The third kind of objection to Darwinism is anti-selectionism. Unlike novelty creation, anti-selectionism does not challenge the relatedness of species or deny the one tree of life. Instead, anti-selectionism denies that natural selection is capable of producing new species. One form of anti-selectionism is typified in Michael Behe's book Darwin's Black Box. Behe points to what he calls irreducibly complex systems, such as the flagella of bacteria. The flagellum is made up so many interacting parts that it could not possibly have arisen by chance: any part of the system would be useless--and even harmful--on its own, so natural selection would weed out those mutations. The only way a flagellum could evolve would be for it to appear out of whole cloth, complete in every detail. The chances of such a mutation arising by random chance are so small as to be impossible, even if one accepts an earth that is billions of years old. The fact that flagella--and other irreducibly complex systems--exist is evidence that evolution is guided by an Intelligence, not by random chance.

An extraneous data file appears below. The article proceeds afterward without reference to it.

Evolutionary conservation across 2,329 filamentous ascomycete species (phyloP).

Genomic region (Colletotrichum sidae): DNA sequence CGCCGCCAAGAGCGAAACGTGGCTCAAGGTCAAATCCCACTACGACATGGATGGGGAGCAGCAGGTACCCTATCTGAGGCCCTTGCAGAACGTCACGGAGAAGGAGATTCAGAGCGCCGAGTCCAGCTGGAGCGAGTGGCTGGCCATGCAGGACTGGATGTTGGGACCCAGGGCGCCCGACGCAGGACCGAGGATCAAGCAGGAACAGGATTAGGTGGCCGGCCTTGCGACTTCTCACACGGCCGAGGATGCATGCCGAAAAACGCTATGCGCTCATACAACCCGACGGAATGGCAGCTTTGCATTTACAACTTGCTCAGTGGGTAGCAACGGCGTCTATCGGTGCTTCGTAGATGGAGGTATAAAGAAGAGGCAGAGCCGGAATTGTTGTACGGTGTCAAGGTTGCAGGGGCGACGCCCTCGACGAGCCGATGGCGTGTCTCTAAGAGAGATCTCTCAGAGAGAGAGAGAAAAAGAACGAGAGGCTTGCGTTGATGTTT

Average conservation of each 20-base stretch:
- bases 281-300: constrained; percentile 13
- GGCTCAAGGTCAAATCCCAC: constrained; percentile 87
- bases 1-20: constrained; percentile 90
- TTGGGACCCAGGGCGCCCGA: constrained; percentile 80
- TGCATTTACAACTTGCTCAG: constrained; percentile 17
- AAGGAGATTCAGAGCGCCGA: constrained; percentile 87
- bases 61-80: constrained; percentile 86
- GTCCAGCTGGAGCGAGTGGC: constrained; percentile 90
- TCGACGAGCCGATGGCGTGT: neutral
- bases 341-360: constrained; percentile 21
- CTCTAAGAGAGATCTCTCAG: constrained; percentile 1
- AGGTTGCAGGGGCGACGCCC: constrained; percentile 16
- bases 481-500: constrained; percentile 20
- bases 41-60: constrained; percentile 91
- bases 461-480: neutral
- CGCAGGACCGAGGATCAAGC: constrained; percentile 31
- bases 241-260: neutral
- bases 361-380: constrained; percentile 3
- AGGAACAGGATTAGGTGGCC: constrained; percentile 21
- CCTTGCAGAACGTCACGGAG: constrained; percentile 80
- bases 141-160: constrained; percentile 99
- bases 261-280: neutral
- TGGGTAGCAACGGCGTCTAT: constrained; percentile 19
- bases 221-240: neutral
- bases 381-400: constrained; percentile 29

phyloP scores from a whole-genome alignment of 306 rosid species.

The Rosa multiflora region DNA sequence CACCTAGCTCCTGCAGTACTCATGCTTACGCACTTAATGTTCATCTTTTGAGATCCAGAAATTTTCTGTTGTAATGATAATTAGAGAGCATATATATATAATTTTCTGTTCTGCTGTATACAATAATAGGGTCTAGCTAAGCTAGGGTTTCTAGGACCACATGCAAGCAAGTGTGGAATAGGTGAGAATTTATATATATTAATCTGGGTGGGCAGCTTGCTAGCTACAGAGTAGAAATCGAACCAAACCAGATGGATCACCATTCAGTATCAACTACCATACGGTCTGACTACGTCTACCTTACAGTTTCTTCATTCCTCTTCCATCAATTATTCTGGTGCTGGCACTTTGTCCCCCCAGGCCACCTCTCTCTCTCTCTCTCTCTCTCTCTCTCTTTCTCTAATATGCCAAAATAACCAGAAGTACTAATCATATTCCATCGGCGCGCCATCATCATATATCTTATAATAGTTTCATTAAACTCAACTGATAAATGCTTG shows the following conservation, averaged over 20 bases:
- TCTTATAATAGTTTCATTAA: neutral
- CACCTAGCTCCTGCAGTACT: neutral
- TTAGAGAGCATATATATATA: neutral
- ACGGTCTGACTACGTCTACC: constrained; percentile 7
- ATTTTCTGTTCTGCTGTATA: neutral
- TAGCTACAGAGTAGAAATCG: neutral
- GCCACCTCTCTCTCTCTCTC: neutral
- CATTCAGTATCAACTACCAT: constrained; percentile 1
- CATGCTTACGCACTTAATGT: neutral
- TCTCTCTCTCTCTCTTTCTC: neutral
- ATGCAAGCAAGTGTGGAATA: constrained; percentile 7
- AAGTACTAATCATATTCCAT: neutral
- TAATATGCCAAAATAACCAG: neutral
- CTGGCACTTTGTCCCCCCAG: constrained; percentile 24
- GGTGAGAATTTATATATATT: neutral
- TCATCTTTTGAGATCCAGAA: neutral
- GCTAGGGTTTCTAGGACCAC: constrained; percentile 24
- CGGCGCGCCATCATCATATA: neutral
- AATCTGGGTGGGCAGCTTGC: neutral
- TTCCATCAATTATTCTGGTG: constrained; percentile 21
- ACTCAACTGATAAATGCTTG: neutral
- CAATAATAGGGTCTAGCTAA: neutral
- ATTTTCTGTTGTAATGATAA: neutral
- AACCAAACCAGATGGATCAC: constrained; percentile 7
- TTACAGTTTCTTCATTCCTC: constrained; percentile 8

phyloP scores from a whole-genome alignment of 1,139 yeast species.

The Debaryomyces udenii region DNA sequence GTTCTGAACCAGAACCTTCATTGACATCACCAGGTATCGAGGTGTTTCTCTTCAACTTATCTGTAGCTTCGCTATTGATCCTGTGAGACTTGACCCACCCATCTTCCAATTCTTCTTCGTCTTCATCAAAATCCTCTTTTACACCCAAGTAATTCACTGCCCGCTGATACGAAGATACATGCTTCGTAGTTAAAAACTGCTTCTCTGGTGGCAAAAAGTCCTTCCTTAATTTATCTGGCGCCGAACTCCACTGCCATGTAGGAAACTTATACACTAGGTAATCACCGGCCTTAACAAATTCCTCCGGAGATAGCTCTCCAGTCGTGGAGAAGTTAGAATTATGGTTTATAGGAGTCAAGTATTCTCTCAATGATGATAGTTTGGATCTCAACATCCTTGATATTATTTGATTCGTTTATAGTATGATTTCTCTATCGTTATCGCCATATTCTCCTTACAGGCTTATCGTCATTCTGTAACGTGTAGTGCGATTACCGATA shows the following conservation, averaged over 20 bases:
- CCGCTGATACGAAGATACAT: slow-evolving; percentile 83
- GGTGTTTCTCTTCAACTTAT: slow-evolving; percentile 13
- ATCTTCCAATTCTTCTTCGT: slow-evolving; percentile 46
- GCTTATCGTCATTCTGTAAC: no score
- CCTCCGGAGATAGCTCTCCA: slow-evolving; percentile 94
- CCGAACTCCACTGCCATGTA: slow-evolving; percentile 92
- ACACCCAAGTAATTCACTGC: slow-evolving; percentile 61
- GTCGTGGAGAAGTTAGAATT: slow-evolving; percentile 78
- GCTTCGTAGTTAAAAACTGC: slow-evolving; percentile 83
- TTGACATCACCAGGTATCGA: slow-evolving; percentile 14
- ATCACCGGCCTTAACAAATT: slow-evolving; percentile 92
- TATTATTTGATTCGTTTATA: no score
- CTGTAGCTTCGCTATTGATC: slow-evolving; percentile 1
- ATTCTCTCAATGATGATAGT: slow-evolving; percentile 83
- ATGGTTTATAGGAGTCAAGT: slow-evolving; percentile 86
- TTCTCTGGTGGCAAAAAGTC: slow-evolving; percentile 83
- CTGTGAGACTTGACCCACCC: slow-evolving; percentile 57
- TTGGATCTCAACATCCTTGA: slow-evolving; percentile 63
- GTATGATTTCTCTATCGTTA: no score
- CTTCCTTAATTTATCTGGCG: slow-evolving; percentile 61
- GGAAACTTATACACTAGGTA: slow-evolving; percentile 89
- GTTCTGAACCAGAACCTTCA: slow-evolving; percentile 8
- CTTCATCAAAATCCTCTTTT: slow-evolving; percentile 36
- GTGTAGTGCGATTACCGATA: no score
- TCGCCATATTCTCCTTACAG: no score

Anti-selectionism is more difficult for Kitcher to discard to the "vault of dead science," but he spends forty pages detailing the problems with anti-selectionism. Basically, it boils down to this: anti-selectionism uses baseless assumptions about probability that do not reflect reality. Scientists who have studied mutation rates have come up with numbers that suggest the timescale of evolution on Earth is sufficient to allow the development of species purely through the mechanism of random mutation and natural selection.